Sikhs, Muslims seek end to racial profiling

June 18th, 2010 - 8:54 pm ICT by IANS  

By Arun Kumar
Washington, June 18 (IANS) Sikh, Muslim and African-American groups have related stories of being racially profiled across the US to lawmakers as they explored potential legislation to stop the practice.

“It’s not fair. It’s not safe,” said Amarjeet Singh, programme director of Sikh Coalition, appearing before the house judiciary subcommittee Thursday for what the Sikh advocacy group said was the first time they had testified about profiling before the US Congress.

Amarjeet Singh told the story of how his 18-month old son, Azaad Singh, cried when he was taken into the glass enclosure at the Fort Lauderdale, Florida, airport for extra screening.

“He was patted down. His bag was searched. And then the security officer went through his prized possessions: his first Elmo book, his second Elmo book, his mini-mail truck.

“My son and my community are being effectively collectively punished and there is no actual law enforcement benefit in exchange for this collective punishment. We are profiling Sikhs and we are losing as a result,” Singh said.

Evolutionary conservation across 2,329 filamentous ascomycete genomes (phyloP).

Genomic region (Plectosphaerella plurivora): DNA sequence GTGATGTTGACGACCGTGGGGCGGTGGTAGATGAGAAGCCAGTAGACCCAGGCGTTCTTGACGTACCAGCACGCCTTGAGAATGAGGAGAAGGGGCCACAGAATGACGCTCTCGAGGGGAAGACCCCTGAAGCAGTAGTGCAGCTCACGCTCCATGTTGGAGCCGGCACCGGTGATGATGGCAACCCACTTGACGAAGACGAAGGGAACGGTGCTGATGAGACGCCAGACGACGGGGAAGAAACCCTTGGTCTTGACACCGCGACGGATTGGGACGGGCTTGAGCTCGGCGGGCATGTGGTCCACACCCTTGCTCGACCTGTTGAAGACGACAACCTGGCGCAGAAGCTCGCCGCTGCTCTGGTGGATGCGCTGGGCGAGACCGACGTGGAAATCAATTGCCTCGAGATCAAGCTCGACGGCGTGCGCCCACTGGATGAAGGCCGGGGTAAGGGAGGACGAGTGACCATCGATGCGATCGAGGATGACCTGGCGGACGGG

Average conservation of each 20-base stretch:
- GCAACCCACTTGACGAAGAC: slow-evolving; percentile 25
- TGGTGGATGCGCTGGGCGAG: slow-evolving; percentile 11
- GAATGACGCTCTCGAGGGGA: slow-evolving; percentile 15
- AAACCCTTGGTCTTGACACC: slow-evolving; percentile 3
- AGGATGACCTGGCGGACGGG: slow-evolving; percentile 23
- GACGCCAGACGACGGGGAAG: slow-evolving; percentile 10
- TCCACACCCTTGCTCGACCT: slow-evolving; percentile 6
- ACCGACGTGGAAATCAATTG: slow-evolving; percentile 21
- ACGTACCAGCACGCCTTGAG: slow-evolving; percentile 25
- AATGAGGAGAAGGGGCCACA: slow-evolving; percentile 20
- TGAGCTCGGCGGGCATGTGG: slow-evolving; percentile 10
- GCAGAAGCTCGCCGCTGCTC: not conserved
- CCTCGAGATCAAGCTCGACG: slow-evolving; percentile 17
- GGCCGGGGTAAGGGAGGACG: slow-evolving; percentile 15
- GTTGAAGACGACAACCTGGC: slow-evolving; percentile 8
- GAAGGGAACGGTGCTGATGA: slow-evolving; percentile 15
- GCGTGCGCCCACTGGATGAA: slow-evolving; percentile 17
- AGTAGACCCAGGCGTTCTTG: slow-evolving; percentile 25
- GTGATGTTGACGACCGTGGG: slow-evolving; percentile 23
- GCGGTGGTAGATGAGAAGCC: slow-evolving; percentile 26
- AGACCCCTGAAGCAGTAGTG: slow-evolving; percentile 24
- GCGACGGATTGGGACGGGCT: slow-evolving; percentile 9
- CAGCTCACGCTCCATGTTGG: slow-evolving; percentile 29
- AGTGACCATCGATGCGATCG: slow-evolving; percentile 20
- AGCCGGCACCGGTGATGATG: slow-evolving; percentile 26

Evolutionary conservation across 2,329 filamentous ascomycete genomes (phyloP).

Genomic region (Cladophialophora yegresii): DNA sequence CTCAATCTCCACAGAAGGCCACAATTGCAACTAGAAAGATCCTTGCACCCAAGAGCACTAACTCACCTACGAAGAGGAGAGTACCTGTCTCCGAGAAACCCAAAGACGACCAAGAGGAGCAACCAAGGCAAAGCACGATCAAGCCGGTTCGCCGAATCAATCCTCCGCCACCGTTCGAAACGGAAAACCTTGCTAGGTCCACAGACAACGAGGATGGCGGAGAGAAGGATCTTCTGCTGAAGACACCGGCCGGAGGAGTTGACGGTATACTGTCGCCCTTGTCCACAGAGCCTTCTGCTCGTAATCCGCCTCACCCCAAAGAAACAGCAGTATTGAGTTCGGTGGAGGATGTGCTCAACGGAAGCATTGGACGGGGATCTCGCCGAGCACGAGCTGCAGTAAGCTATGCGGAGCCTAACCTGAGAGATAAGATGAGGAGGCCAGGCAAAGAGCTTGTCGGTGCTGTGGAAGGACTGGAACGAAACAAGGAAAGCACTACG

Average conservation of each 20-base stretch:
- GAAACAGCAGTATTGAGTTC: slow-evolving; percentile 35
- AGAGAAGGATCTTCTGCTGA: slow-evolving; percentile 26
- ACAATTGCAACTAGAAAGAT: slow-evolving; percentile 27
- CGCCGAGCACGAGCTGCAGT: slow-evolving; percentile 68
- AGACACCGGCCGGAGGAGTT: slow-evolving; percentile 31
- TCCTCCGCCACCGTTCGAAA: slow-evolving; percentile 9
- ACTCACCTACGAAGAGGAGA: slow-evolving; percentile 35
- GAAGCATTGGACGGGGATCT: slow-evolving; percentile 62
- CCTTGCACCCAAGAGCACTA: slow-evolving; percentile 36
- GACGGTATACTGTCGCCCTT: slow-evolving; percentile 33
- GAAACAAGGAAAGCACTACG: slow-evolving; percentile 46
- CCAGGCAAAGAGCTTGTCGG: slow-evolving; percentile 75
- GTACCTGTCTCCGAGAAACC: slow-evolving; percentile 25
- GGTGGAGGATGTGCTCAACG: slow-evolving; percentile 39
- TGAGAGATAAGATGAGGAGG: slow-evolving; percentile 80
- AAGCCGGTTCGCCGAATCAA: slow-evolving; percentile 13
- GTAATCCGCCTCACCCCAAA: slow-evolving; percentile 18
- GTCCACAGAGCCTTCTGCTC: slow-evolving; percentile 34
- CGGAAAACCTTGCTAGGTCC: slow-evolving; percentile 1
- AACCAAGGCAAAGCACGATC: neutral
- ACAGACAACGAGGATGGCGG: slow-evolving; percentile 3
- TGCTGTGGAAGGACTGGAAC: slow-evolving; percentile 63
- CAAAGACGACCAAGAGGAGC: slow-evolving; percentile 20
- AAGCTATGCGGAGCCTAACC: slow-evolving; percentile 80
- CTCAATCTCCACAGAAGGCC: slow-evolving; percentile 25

“We need this subcommittee and this Congress to put an end to this senseless and dangerous dynamic if our law enforcement leaders who profess an aversion to profiling cannot,” he argued.

Panel member Judy Chu from California presented written testimony on behalf of United Sikhs, another advocacy group that addressed the concerns of racial profiling of Sikhs at US airports.

“Unfortunately, as our community knows, Sikhs have routinely faced discriminatory practices at airports across the US,” the group said, focusing on racial profiling geared toward Transportation Security Administration policies that unfairly targeted Sikhs.

“Racial profiling threatens the very fabric of our nation’s civil rights protections,” said Chu.

Witnesses proposed that Congress require studies to document how often particular groups of victims are stopped or arrested and whether they were threats to the US. Legislation also should provide for legal redress for those who were wronged.

Muslim Advocates executive director Farhana Khera told of a Muslim man from metro Detroit who said he was profiled and harassed by federal agents at the US-Canada border.

“Law-abiding American Muslims have experienced increasing levels of discriminatory, invasive and abusive conduct by federal agents in the years since 9/11, whether travelling across our nation’s borders or while being interviewed in their living rooms by FBI agents,” it said.

(Arun Kumar can be contacted at

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